The missing Ps – Process

The Missing Ps framework is my attempt to generate a way of identifying the flaws in the methods used by Universities to select an LMS.

In this section I’m expanding out my thoughts associated with process. It will include

  • The plan-driven assumption
    The almost automatic assumption that a plan-driven process will be adopted. The almost complete ignorance of the adaptive alternative.
  • IT governance model
  • Process and tool alignment
  • The importance of process change

The Plan-driven assumption

Over emphasis on plan-driven development at the cost of adaptive approaches
This is the one I’ve banged on about in previous papers (e.g. an early one, and the most recent one). The on-going acceptance of agile development methodologies, the Enterprise 2.0 meme incorporating emergence and the idea of rapid incrementalism from the two Johns make pushing this view a bit easier.

There are a number of reasons why this plan-driven approach is not appropriate to elearning

  • elearning, what it is and how best to do it are two very open questions.
    It is impossible to properly plan because what we know now is not going to be the best practice into the future. Examples include the arrival of blogs and social software onto the scene. Also LAMS and the learning design folks.
  • A large portion of any system cost is enhancement.
    This is a finding from software engineering research.

There are problems with the plan driven approach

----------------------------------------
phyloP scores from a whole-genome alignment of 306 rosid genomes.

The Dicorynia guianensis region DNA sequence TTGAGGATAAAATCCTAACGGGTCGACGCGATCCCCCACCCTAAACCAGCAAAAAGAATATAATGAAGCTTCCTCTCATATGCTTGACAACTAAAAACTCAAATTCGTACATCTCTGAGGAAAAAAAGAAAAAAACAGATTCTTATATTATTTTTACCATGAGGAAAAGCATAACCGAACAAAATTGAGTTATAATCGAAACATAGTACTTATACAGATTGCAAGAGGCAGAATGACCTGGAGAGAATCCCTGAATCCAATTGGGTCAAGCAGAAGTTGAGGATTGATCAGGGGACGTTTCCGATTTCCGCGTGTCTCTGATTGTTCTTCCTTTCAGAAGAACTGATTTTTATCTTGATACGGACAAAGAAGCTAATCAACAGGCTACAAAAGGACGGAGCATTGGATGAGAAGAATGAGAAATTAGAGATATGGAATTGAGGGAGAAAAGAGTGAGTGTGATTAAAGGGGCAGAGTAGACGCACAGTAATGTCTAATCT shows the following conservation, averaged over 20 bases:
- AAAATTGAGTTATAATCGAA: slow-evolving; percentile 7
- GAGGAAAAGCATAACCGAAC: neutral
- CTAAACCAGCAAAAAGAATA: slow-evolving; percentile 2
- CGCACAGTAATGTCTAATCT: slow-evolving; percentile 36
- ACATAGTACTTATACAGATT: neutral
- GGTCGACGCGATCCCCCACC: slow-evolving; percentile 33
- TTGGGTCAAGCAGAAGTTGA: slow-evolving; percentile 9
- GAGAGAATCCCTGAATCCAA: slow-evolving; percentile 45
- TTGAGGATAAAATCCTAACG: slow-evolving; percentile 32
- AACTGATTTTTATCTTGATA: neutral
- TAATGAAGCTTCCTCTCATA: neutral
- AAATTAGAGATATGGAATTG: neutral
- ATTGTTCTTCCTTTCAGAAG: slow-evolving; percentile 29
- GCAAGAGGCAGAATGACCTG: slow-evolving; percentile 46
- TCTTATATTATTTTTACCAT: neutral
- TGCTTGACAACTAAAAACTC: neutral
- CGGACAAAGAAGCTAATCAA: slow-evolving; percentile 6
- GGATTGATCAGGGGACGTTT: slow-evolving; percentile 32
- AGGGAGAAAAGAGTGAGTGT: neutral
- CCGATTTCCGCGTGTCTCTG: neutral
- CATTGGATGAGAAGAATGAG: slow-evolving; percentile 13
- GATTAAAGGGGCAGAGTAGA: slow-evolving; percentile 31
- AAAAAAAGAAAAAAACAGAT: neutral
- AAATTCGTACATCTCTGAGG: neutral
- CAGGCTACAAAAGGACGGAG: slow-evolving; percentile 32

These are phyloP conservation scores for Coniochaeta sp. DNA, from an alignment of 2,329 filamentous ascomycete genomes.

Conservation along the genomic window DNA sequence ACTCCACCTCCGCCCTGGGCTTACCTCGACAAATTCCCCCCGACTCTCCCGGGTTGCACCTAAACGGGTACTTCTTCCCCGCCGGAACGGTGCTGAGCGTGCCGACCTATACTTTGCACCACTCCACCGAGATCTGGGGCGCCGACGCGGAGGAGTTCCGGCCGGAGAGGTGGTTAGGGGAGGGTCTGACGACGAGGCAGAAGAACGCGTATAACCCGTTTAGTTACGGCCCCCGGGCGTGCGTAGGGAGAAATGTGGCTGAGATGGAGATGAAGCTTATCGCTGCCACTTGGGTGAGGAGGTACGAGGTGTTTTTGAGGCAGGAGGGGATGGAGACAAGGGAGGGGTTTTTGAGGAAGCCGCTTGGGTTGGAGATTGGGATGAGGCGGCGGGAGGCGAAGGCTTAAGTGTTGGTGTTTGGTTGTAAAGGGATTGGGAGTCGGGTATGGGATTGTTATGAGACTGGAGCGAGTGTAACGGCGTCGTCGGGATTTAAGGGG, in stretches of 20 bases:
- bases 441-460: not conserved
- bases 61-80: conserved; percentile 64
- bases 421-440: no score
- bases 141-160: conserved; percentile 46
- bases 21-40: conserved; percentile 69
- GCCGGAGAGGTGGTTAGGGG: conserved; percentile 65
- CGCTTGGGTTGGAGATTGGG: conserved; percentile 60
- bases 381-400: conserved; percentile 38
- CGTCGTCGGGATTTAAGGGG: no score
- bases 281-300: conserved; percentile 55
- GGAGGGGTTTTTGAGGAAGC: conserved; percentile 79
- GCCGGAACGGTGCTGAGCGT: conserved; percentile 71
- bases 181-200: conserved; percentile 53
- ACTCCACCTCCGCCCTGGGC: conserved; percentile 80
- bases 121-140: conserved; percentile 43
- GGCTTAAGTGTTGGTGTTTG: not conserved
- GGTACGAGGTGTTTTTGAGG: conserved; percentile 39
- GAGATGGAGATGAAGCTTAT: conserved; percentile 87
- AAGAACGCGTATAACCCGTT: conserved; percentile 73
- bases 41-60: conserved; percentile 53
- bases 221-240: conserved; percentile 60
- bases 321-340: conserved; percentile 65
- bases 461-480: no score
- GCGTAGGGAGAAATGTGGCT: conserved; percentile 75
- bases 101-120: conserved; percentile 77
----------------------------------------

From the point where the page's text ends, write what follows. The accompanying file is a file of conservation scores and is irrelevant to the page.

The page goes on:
• The blind men and an elephant story
    The type of top-down design characteristic of plan driven development leads to the loss of the whole.

Some Peter Drucker quotes

from “The Effective Executive”

“Most discussions of the knowledge worker’s task start with the advice to plan one’s work. This sounds eminently plausible. The only thing wrong with it is that it rarely works. The plans always remain on paper, always remain good intentions. They seldom turn into achievement.”

“Innovation and Entrepreneurship”

“‘Planning’ as the term is commonly understood is actually incompatible with an entrepreneurial society and economy….innovation , almost by definition, has to be decentralized, ad hoc, autonomous, specific and microeconomic.”

IT Governance

The Wikipedia defintion

Corporate governance aims to:

  • align the actions of the individual parts of an organisation toward aggregate mutual benefit
  • provide the means by which each individual part of the organisation can trust that the other parts each make their contribution to the mutual benefit of the organisation and that none gain unfairly at the expense of others
  • provide a means by which information can quickly flow between the various stakeholders to ensure that the changing nature of both the stakeholder needs and desires and the environment in which the organisation operates get effectively factored into decision processes

Need to look more into the idea of IT governance and get some nice definitions.

How this is typically implemented in organisations is through a hierarchical committee structure. i.e. there is some central committee that meets to decide what should happen with IT. That committee has representatives from each part of the organisation. If someone at the coal-face identifies a way to make a potential large improvement their suggestion has to climb up the hierarchy, either within their part of the organisation or up the IT division, until it makes it to the committee. Along the way some small suggestions may get implemented, but anything that is large, crosses organisational boundaries or is a significant change from current practice will generally have to wend its way to the committee.

This is a rather negative description of the problem. On the surface this approach does appear to be somewhat logical if you buy into the rational model of people, organisations and decision making.

The problems with this model include

  • Even if it works it is incredibly slow.